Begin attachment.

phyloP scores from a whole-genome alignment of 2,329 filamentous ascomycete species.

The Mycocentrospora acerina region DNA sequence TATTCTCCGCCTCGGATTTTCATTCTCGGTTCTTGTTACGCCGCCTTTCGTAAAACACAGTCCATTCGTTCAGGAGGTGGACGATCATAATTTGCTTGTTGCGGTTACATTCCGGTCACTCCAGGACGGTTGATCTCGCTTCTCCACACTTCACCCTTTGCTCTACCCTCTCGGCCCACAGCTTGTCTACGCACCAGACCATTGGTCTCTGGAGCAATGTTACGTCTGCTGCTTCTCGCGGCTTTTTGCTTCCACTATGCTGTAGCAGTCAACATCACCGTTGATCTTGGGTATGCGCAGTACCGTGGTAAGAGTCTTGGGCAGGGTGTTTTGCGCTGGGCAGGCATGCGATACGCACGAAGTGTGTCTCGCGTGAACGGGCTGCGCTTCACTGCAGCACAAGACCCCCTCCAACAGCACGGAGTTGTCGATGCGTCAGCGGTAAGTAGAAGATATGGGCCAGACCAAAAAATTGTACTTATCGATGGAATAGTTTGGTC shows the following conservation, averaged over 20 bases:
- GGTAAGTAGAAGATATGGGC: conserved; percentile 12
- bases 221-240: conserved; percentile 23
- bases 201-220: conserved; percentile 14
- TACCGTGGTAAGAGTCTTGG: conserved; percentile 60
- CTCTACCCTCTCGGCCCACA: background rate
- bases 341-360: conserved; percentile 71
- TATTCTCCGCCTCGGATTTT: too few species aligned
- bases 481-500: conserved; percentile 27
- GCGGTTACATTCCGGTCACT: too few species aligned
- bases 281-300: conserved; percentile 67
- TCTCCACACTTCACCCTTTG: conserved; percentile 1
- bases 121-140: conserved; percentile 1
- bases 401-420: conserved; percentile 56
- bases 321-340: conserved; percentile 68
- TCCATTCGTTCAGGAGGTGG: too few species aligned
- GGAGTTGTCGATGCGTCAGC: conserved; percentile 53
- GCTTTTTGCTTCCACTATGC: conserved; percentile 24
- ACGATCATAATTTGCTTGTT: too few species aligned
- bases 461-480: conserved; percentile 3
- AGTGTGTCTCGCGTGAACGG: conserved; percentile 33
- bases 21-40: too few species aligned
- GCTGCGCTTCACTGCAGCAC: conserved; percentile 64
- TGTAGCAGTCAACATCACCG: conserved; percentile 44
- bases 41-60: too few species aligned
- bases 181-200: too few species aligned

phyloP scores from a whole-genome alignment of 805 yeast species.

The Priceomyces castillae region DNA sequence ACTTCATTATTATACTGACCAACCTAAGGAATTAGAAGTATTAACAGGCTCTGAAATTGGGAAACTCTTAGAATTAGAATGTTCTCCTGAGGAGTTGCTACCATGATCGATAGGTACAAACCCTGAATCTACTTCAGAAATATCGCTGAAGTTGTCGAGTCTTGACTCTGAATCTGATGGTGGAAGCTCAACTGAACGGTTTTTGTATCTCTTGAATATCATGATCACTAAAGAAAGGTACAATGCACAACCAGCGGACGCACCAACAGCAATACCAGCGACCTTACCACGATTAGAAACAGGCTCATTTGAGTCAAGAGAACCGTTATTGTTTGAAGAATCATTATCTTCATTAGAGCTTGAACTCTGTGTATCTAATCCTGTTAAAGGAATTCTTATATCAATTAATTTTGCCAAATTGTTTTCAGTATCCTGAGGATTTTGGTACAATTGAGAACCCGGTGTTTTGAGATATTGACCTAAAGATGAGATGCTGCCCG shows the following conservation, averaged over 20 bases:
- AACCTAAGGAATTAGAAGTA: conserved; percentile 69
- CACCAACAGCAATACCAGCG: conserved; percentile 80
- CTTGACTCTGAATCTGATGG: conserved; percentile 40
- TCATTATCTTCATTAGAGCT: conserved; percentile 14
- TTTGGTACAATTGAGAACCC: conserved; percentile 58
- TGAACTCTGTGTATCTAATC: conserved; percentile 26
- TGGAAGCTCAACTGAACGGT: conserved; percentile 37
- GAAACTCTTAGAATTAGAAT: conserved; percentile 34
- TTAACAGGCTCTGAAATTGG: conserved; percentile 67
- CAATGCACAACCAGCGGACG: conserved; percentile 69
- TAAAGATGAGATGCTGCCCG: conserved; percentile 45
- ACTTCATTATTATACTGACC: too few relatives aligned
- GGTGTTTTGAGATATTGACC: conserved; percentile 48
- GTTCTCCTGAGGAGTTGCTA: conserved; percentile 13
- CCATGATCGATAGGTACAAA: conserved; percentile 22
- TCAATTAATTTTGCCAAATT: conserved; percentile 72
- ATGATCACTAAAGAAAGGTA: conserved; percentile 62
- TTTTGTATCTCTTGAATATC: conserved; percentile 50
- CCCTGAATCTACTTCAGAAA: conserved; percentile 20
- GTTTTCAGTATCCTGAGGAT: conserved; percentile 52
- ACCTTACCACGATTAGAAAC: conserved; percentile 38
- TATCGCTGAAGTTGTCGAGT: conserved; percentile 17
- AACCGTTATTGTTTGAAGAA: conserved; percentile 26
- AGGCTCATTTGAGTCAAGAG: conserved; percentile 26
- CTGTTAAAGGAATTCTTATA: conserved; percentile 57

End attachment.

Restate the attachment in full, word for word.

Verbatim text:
phyloP scores from a whole-genome alignment of 2,329 filamentous ascomycete species.

The Mycocentrospora acerina region DNA sequence TATTCTCCGCCTCGGATTTTCATTCTCGGTTCTTGTTACGCCGCCTTTCGTAAAACACAGTCCATTCGTTCAGGAGGTGGACGATCATAATTTGCTTGTTGCGGTTACATTCCGGTCACTCCAGGACGGTTGATCTCGCTTCTCCACACTTCACCCTTTGCTCTACCCTCTCGGCCCACAGCTTGTCTACGCACCAGACCATTGGTCTCTGGAGCAATGTTACGTCTGCTGCTTCTCGCGGCTTTTTGCTTCCACTATGCTGTAGCAGTCAACATCACCGTTGATCTTGGGTATGCGCAGTACCGTGGTAAGAGTCTTGGGCAGGGTGTTTTGCGCTGGGCAGGCATGCGATACGCACGAAGTGTGTCTCGCGTGAACGGGCTGCGCTTCACTGCAGCACAAGACCCCCTCCAACAGCACGGAGTTGTCGATGCGTCAGCGGTAAGTAGAAGATATGGGCCAGACCAAAAAATTGTACTTATCGATGGAATAGTTTGGTC shows the following conservation, averaged over 20 bases:
- GGTAAGTAGAAGATATGGGC: conserved; percentile 12
- bases 221-240: conserved; percentile 23
- bases 201-220: conserved; percentile 14
- TACCGTGGTAAGAGTCTTGG: conserved; percentile 60
- CTCTACCCTCTCGGCCCACA: background rate
- bases 341-360: conserved; percentile 71
- TATTCTCCGCCTCGGATTTT: too few species aligned
- bases 481-500: conserved; percentile 27
- GCGGTTACATTCCGGTCACT: too few species aligned
- bases 281-300: conserved; percentile 67
- TCTCCACACTTCACCCTTTG: conserved; percentile 1
- bases 121-140: conserved; percentile 1
- bases 401-420: conserved; percentile 56
- bases 321-340: conserved; percentile 68
- TCCATTCGTTCAGGAGGTGG: too few species aligned
- GGAGTTGTCGATGCGTCAGC: conserved; percentile 53
- GCTTTTTGCTTCCACTATGC: conserved; percentile 24
- ACGATCATAATTTGCTTGTT: too few species aligned
- bases 461-480: conserved; percentile 3
- AGTGTGTCTCGCGTGAACGG: conserved; percentile 33
- bases 21-40: too few species aligned
- GCTGCGCTTCACTGCAGCAC: conserved; percentile 64
- TGTAGCAGTCAACATCACCG: conserved; percentile 44
- bases 41-60: too few species aligned
- bases 181-200: too few species aligned

phyloP scores from a whole-genome alignment of 805 yeast species.

The Priceomyces castillae region DNA sequence ACTTCATTATTATACTGACCAACCTAAGGAATTAGAAGTATTAACAGGCTCTGAAATTGGGAAACTCTTAGAATTAGAATGTTCTCCTGAGGAGTTGCTACCATGATCGATAGGTACAAACCCTGAATCTACTTCAGAAATATCGCTGAAGTTGTCGAGTCTTGACTCTGAATCTGATGGTGGAAGCTCAACTGAACGGTTTTTGTATCTCTTGAATATCATGATCACTAAAGAAAGGTACAATGCACAACCAGCGGACGCACCAACAGCAATACCAGCGACCTTACCACGATTAGAAACAGGCTCATTTGAGTCAAGAGAACCGTTATTGTTTGAAGAATCATTATCTTCATTAGAGCTTGAACTCTGTGTATCTAATCCTGTTAAAGGAATTCTTATATCAATTAATTTTGCCAAATTGTTTTCAGTATCCTGAGGATTTTGGTACAATTGAGAACCCGGTGTTTTGAGATATTGACCTAAAGATGAGATGCTGCCCG shows the following conservation, averaged over 20 bases:
- AACCTAAGGAATTAGAAGTA: conserved; percentile 69
- CACCAACAGCAATACCAGCG: conserved; percentile 80
- CTTGACTCTGAATCTGATGG: conserved; percentile 40
- TCATTATCTTCATTAGAGCT: conserved; percentile 14
- TTTGGTACAATTGAGAACCC: conserved; percentile 58
- TGAACTCTGTGTATCTAATC: conserved; percentile 26
- TGGAAGCTCAACTGAACGGT: conserved; percentile 37
- GAAACTCTTAGAATTAGAAT: conserved; percentile 34
- TTAACAGGCTCTGAAATTGG: conserved; percentile 67
- CAATGCACAACCAGCGGACG: conserved; percentile 69
- TAAAGATGAGATGCTGCCCG: conserved; percentile 45
- ACTTCATTATTATACTGACC: too few relatives aligned
- GGTGTTTTGAGATATTGACC: conserved; percentile 48
- GTTCTCCTGAGGAGTTGCTA: conserved; percentile 13
- CCATGATCGATAGGTACAAA: conserved; percentile 22
- TCAATTAATTTTGCCAAATT: conserved; percentile 72
- ATGATCACTAAAGAAAGGTA: conserved; percentile 62
- TTTTGTATCTCTTGAATATC: conserved; percentile 50
- CCCTGAATCTACTTCAGAAA: conserved; percentile 20
- GTTTTCAGTATCCTGAGGAT: conserved; percentile 52
- ACCTTACCACGATTAGAAAC: conserved; percentile 38
- TATCGCTGAAGTTGTCGAGT: conserved; percentile 17
- AACCGTTATTGTTTGAAGAA: conserved; percentile 26
- AGGCTCATTTGAGTCAAGAG: conserved; percentile 26
- CTGTTAAAGGAATTCTTATA: conserved; percentile 57